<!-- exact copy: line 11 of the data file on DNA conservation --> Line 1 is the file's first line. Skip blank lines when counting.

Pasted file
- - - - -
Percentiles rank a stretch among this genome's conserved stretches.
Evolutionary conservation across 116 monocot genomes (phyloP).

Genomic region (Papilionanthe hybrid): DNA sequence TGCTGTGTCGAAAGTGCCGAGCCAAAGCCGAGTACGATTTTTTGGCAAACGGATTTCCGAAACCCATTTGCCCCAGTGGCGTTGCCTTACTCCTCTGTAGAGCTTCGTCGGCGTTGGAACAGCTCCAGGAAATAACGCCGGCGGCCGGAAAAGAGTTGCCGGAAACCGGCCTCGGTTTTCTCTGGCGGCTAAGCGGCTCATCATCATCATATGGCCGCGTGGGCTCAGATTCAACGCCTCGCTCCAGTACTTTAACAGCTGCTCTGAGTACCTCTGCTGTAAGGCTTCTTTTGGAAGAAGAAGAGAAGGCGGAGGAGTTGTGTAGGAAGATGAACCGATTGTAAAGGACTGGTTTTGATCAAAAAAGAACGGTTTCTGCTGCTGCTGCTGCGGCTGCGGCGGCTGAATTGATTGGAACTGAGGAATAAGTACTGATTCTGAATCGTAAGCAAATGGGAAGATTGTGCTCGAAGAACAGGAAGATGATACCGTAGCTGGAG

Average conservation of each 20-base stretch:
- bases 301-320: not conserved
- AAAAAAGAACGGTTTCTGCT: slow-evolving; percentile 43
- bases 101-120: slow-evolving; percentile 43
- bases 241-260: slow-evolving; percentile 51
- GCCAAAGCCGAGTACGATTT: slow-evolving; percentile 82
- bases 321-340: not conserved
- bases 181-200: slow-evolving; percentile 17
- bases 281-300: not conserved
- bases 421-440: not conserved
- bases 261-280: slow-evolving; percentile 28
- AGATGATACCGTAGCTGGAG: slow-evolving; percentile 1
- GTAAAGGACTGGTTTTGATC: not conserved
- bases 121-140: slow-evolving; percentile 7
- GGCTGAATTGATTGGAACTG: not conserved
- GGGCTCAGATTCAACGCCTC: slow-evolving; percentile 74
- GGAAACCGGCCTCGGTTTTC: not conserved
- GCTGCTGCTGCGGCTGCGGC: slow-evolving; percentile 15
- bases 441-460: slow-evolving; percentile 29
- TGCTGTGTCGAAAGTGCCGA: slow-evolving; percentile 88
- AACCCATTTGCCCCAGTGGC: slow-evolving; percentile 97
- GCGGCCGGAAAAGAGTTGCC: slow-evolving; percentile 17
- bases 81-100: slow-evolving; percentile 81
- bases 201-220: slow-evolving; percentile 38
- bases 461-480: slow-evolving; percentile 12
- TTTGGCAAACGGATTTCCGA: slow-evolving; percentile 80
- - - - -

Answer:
- bases 181-200: slow-evolving; percentile 17